Is Samsung Sexist? Galaxy S4, Note 2, And S Capitivate Failures Cause Trouble
The Samsung Galaxy S4 event took place on Thursday, March 14, but the unveiling is still creating ripples days after it ended. Considering that the show took place in New York City's Radio City Music Hall, Samsung tried to live up to the historic venue's reputation by putting on a tech spectacle like no other. The Galaxy S4 event was certainly unique, but was it also sexist? And what does it say about Samsung as a whole?
The South Korean giant offended many when it tried to explain why ladies would be interested in the Galaxy S4. Some of the smartphone's features were specifically aimed towards attracting women during the presentation, but the lack of subtlety ended up simply turning many in its intended audience off.
For example, during the Galaxy S4 event, Samsung showcased how the phone would be great for women because it would help them do the things they cared about most: planning weddings, cooking, and losing weight. Women dressed as bridesmaids were used to present all lady-oriented features, like the Air Wave, which is a great way for women to cook without worrying about "sticky fingers" getting in the way of using their phone. Meanwhile, the S Health app would be loved by women because "weight loss!" Seriously. That's what the lady screamed. Because weight loss.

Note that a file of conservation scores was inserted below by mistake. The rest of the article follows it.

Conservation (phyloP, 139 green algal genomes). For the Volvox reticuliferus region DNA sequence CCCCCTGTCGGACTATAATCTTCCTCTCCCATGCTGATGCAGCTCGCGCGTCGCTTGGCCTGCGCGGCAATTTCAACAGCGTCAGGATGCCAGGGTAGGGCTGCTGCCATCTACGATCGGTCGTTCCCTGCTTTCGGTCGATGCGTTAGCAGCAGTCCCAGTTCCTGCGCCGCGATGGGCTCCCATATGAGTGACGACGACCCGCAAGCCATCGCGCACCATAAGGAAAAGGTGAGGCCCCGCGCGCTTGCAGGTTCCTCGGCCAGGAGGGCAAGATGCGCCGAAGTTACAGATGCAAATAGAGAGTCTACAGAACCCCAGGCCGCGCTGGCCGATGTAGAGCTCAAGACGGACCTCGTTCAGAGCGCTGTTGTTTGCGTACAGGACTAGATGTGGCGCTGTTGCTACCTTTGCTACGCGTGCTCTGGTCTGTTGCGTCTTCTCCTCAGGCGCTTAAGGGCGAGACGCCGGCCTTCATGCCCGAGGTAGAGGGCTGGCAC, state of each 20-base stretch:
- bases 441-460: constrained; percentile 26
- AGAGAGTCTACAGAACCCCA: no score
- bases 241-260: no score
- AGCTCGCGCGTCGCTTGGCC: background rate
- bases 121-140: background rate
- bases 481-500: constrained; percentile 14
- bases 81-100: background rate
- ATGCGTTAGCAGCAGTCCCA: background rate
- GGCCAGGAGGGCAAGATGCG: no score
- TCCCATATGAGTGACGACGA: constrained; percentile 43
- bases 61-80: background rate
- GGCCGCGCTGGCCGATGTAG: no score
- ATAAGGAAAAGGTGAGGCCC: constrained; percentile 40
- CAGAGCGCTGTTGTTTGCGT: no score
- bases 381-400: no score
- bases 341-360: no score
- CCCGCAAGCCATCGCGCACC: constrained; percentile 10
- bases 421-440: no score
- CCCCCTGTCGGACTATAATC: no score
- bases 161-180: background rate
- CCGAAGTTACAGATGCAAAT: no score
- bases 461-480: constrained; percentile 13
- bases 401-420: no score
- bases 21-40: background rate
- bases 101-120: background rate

Clearly, the Galaxy S4 show had its share of blunders. But the bigger problem, as the Atlantic Wire points out, is that this isn't the first (or second, or third) time Samsung has promoted its products by stereotyping women.
In one of its commercials for the Galaxy Note 2 (first video below), Samsung portrayed a woman employee as lazy, watching puppy videos and playing games while her male counterpart used his Note 2 for work. The man ends up saying she could get fired for not working, but when he passes his work document to her phone she lies and takes credit for writing it. What happens is the woman doesn't work and lies about it, but even as she takes credit for writing the report her male counterpart is the one who "wins" and goes out for lunch with the boss.
Another commercial for the Galaxy S Captivate, meanwhile, shows a man's girlfriend talking non-stop, torturing the driver until he hands over a shiny object (the Galaxy phone) to shut her up. The commercial doesn't even advertise any phone features outside of games and movies, but suddenly the woman stops talking and her glossy stare is transfixed on the Galaxy screen.
Then there's Samsung giving away free make-up with its pink Galaxy S "Femme" (for girls, get it?)
Of course, the flip side to all this is that in many modern commercials men are often portrayed as bumbling, lazy idiots. Commenters on the Atlantic Wire article are quick to point this out, but the fact remains that the portrayal of women has been a sore spot for the tech world for years and years. Samsung doesn't make things any better by creating numerous advertisements that simply continue the trend.
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